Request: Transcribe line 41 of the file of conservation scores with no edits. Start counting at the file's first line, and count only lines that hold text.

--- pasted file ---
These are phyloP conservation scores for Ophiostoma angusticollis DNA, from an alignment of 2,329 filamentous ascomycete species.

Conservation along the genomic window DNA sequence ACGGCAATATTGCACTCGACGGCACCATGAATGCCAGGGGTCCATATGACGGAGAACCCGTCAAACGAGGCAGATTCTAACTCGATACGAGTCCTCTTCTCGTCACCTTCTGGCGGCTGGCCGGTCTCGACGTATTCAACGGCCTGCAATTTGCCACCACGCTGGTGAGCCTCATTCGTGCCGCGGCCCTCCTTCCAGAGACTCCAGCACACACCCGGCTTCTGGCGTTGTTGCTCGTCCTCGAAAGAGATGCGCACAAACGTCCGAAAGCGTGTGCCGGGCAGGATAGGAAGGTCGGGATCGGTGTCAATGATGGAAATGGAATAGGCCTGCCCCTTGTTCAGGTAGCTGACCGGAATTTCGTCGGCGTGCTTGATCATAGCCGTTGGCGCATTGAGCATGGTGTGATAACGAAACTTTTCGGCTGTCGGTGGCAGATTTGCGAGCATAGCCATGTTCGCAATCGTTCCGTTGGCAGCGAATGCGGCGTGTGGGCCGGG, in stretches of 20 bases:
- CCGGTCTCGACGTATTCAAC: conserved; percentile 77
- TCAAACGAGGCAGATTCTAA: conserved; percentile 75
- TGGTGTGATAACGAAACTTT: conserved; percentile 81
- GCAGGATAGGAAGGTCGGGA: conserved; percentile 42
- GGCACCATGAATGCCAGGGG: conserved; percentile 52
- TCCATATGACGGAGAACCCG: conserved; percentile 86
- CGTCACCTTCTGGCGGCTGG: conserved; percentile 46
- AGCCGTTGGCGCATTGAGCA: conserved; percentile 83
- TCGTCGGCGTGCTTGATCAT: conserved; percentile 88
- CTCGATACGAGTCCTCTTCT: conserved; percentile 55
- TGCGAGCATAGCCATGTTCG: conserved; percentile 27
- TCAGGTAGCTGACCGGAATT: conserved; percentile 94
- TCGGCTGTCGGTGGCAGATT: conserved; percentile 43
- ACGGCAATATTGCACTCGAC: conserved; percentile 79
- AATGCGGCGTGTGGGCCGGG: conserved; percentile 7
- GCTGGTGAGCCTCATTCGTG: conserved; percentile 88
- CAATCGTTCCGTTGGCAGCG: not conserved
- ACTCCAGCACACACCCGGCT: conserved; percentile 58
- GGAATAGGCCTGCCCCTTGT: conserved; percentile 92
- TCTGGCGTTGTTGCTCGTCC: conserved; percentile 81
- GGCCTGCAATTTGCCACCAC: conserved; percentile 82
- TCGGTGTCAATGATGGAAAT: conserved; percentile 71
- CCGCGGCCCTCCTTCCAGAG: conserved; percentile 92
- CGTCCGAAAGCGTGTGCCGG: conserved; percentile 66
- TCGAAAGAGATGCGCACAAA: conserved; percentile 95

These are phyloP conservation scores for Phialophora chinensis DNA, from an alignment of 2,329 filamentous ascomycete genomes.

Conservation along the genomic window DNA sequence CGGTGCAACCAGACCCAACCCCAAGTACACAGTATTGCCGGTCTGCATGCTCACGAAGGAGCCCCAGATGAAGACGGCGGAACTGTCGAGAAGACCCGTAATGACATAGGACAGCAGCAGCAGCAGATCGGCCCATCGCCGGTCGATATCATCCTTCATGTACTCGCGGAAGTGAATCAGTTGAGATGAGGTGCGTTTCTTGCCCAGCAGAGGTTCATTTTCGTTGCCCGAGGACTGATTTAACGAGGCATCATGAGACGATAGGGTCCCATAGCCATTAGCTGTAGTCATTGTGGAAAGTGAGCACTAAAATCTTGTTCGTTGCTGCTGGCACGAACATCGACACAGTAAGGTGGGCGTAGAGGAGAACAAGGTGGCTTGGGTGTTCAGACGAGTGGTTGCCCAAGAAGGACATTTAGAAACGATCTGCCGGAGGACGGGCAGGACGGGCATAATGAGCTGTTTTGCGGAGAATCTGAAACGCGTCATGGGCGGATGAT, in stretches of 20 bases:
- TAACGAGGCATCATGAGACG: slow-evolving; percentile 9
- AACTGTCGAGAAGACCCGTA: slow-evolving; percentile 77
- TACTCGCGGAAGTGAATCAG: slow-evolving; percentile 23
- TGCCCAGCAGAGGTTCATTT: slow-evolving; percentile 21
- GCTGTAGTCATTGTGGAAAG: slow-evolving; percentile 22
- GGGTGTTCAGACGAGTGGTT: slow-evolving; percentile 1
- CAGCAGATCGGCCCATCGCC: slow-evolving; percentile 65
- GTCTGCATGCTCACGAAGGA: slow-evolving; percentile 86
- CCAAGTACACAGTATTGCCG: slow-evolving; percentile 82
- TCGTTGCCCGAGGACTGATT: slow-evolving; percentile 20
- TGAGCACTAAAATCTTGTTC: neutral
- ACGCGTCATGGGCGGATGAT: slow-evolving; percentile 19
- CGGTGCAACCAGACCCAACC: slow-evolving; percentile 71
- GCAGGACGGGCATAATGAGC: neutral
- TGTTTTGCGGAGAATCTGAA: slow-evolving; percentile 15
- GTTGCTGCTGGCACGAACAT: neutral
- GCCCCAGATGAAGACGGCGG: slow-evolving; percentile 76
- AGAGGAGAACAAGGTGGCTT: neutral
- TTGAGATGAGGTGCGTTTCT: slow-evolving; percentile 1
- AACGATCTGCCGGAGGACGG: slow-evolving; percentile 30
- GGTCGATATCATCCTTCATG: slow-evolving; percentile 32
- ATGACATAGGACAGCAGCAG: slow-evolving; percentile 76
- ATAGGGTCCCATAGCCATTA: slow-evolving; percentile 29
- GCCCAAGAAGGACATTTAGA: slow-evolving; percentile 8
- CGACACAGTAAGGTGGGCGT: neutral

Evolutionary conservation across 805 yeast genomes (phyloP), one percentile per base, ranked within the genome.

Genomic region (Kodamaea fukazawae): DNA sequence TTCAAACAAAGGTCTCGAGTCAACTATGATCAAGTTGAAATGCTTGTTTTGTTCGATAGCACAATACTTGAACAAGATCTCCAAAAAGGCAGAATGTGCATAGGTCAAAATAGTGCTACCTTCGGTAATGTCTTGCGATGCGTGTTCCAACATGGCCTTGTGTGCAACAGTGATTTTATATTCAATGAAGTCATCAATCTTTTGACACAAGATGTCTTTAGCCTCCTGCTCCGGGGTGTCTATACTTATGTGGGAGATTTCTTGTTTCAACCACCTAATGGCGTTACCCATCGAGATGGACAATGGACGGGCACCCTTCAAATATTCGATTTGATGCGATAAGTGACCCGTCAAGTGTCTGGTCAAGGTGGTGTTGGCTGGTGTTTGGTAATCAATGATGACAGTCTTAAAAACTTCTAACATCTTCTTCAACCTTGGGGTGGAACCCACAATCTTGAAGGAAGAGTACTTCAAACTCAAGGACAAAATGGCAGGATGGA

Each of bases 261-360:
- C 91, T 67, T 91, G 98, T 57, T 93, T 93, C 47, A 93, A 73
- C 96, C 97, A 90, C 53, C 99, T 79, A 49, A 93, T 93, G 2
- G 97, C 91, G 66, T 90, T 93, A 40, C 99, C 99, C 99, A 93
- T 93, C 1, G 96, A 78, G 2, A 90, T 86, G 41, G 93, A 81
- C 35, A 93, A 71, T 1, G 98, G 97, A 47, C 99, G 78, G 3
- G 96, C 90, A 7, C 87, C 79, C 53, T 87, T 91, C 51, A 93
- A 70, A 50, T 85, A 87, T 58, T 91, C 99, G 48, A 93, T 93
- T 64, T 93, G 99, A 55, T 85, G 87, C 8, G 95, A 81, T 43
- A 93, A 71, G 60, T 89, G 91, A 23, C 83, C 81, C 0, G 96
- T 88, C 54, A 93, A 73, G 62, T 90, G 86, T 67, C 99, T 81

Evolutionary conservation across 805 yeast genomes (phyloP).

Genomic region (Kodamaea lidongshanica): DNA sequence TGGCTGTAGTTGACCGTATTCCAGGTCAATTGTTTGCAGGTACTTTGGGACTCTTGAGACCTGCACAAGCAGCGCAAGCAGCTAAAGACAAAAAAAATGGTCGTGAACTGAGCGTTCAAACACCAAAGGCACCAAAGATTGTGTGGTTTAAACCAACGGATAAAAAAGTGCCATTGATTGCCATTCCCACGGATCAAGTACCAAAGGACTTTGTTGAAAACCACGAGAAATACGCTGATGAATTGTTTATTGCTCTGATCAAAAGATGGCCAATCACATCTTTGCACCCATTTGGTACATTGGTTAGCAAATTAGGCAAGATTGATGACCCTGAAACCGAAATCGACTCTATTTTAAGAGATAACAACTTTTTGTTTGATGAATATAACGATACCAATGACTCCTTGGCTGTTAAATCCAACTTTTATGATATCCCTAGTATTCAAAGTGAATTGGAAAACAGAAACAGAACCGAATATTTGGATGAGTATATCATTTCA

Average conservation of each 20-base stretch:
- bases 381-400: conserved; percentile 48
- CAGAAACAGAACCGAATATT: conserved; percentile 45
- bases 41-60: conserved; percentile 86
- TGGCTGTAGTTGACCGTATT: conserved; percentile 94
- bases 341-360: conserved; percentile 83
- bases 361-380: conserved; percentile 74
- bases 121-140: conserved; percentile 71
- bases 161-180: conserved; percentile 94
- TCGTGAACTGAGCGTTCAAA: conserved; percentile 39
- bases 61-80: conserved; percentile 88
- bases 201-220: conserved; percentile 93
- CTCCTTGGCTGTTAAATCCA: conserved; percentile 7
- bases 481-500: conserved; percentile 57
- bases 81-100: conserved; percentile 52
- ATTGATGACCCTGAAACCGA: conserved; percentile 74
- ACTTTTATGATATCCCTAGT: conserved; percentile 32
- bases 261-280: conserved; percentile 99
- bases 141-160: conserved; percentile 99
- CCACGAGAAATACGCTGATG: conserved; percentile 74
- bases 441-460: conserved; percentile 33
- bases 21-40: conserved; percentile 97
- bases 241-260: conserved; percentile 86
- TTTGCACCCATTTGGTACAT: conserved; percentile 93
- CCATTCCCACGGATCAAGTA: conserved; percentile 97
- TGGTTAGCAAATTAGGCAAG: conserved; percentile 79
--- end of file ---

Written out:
- ACGCGTCATGGGCGGATGAT: slow-evolving; percentile 19